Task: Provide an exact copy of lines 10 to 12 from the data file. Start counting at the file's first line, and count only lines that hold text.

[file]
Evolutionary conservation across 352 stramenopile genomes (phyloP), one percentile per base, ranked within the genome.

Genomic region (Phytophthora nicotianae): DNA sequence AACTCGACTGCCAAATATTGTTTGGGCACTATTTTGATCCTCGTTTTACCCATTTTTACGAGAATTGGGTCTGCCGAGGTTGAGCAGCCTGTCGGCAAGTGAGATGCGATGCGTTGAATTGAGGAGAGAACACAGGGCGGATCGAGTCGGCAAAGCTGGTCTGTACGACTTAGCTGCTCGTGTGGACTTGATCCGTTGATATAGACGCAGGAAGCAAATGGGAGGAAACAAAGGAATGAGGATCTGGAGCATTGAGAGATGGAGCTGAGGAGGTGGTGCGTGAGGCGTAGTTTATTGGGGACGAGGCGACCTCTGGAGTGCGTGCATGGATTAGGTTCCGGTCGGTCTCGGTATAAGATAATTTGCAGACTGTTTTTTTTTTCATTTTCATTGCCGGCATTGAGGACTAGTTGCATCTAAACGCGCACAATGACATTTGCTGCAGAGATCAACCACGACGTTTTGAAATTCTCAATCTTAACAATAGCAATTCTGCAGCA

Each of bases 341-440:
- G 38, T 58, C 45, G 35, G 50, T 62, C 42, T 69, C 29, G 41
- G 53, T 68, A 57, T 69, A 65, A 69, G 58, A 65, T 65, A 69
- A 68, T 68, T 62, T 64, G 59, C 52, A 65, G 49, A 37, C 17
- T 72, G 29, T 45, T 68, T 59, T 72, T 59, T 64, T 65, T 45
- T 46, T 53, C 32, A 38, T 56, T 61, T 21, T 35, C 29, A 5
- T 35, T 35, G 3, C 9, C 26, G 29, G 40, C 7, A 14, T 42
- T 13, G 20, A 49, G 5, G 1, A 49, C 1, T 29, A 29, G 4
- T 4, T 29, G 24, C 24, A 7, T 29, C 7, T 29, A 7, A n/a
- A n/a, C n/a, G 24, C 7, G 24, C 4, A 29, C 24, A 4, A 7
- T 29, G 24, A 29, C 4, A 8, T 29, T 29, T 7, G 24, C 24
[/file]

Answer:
- T 13, G 20, A 49, G 5, G 1, A 49, C 1, T 29, A 29, G 4
- T 4, T 29, G 24, C 24, A 7, T 29, C 7, T 29, A 7, A n/a
- A n/a, C n/a, G 24, C 7, G 24, C 4, A 29, C 24, A 4, A 7